CANADA FX DEBT-C$ softens after U.S. data disappoints

* C$ at C$1.0126 vs US$, or 98.76 U.S. cents
    * U.S. retail sales unexpectedly fall in March
    * TD sees C$ seen trading between C$1.0110 and C$1.0175
    * Bond prices rise across the curve

    By Solarina Ho
    TORONTO, April 12 (Reuters) - The Canadian dollar was weaker
against the U.S. dollar on Friday following its best performance
in nearly two months on Thursday, after disappointing U.S. data
signaled flagging momentum in Canada's largest export market.
    U.S. retail sales contracted in March for the second time in
three months, falling 0.4 percent, which was below analysts'
expectations of a flat month in sales. 
    A separate report showed wholesale prices fell sharply last
month due to lower gasoline costs.
    Shaun Osborne, chief currency strategist at TD Securities,
said the currency moves on the data were "negligible" and the
currency has been consolidating overall this week.
    "The U.S. numbers tend to reflect a trend that we've seen
before ... whereby we see the data through spring tend to
disappoint," said Osborne. "Worries about a soft patch start to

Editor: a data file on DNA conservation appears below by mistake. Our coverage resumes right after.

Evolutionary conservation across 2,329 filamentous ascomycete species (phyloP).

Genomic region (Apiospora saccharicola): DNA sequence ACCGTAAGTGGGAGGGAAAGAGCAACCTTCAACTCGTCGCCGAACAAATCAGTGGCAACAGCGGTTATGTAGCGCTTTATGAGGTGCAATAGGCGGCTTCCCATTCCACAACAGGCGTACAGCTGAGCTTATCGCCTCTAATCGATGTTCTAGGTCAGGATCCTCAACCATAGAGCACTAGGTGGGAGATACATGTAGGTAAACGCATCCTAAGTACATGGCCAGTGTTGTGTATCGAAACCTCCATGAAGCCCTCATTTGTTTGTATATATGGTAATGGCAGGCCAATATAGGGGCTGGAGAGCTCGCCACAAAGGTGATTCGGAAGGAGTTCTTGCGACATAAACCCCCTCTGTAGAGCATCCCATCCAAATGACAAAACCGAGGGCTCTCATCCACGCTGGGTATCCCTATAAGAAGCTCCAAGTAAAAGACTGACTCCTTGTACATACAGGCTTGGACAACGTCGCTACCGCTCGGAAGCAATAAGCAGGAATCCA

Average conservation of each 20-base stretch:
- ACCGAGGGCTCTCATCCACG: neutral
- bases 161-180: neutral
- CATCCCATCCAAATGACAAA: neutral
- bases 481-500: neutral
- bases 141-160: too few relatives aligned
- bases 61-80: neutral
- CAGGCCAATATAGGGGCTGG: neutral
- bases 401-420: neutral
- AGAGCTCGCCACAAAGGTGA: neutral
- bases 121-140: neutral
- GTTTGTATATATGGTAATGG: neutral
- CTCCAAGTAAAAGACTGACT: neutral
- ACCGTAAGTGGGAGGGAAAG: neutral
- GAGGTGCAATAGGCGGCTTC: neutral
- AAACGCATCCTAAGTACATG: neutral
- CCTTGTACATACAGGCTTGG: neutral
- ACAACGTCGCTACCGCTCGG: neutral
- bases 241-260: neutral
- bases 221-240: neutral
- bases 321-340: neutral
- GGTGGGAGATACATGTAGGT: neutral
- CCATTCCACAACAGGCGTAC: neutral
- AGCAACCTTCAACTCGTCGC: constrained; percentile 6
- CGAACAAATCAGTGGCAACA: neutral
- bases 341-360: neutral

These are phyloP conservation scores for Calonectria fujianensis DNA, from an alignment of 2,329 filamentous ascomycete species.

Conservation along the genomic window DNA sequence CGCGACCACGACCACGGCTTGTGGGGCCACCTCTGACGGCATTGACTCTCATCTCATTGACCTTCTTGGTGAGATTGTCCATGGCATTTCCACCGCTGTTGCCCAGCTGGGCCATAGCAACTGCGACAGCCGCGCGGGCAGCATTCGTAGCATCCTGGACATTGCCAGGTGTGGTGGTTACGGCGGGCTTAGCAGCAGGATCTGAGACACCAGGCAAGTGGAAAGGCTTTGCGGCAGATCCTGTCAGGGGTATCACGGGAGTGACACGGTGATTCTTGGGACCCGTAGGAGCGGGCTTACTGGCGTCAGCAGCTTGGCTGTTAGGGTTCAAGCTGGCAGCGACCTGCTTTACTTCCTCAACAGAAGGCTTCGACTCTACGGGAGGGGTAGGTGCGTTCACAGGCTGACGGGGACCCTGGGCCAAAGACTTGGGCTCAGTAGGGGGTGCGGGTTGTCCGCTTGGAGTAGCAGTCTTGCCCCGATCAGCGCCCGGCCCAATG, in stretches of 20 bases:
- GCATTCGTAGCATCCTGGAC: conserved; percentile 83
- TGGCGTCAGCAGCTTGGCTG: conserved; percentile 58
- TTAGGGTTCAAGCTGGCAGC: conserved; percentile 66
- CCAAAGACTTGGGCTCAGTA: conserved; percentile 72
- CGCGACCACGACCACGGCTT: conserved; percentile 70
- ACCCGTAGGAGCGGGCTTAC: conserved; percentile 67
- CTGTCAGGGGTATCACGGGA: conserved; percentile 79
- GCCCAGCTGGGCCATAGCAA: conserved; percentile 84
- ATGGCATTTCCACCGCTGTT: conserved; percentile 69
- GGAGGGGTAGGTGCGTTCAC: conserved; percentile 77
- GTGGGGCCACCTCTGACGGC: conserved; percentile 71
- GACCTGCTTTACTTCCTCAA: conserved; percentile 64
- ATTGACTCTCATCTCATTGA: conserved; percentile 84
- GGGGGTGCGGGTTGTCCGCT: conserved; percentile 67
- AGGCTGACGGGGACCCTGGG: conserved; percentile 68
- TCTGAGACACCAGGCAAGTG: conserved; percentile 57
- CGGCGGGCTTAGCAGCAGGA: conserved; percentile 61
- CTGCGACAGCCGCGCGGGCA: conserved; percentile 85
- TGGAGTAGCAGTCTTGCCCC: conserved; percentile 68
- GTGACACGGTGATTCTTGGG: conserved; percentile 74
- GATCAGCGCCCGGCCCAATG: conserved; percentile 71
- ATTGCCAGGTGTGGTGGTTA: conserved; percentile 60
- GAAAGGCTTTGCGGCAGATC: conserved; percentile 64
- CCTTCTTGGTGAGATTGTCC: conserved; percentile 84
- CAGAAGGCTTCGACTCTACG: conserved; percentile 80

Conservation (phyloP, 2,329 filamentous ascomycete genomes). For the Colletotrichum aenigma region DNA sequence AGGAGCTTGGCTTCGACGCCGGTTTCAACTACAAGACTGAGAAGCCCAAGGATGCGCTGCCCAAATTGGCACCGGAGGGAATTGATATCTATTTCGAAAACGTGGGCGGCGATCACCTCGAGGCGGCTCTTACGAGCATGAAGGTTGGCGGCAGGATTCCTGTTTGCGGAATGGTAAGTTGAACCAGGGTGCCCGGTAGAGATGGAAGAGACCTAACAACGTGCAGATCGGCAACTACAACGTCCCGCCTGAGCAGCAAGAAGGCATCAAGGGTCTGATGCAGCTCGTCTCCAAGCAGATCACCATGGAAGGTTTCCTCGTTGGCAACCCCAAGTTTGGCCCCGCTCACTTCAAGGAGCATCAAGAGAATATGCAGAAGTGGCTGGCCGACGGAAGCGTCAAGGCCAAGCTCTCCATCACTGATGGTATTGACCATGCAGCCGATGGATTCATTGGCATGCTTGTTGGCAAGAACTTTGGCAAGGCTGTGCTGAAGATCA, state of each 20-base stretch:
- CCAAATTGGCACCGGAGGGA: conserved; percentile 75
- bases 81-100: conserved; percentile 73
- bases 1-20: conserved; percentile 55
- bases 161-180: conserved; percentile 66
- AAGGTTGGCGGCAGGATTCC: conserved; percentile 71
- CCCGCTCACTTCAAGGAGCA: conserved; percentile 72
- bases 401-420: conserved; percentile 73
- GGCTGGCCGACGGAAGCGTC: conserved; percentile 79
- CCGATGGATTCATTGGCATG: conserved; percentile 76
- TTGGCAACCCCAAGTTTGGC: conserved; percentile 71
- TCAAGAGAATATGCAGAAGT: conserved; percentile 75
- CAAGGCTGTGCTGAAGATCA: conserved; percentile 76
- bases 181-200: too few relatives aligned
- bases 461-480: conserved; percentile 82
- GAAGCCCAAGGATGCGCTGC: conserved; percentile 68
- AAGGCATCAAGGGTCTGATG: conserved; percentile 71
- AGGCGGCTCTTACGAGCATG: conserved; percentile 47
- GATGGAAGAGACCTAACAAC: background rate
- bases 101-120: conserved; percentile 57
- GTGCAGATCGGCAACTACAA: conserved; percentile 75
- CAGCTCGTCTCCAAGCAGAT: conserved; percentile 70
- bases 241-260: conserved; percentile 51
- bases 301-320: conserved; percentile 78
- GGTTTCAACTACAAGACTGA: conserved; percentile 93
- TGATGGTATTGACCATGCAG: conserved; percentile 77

perhaps percolate through the market. We think it is something
we have to keep in mind over the course of the next few weeks
    At 9:19 a.m. (1419 GMT), the Canadian dollar was
trading at C$1.0126 versus the U.S. dollar, or 98.76 U.S. cents,
weaker than Thursday's close of C$1.0107, or 98.94 U.S. cents.
    It briefly weakened to a session low of C$1.0137, or 98.65
U.S. cents after the U.S. sales data.
    The currency's performance was mixed against other major
currencies. It was stronger against the euro and also
the New Zealand dollar after touching its weakest
level since mid-2005.
    It was weaker than the Australian dollar and the
Japanese yen. Against the yen, it had touched its
firmest level in about 4-1/2 years earlier this week.
    For the session, the Canadian dollar was expected to trade
between C$1.0110 and C$1.0175, said Osborne.
    "There's been a pretty decent correction in the Canadian
dollar over the last two, three weeks. We're probably close to
the Canadian sell levels again," he said, adding he's looking to
buy U.S. dollars on dips below C$1.01.
    The price of Canadian government debt was higher across the
curve, with the two-year bond climbing 3 Canadian
cents to yield 0.965 percent and the benchmark 10-year bond
 rising 33 Canadian cents to yield 1.749 percent.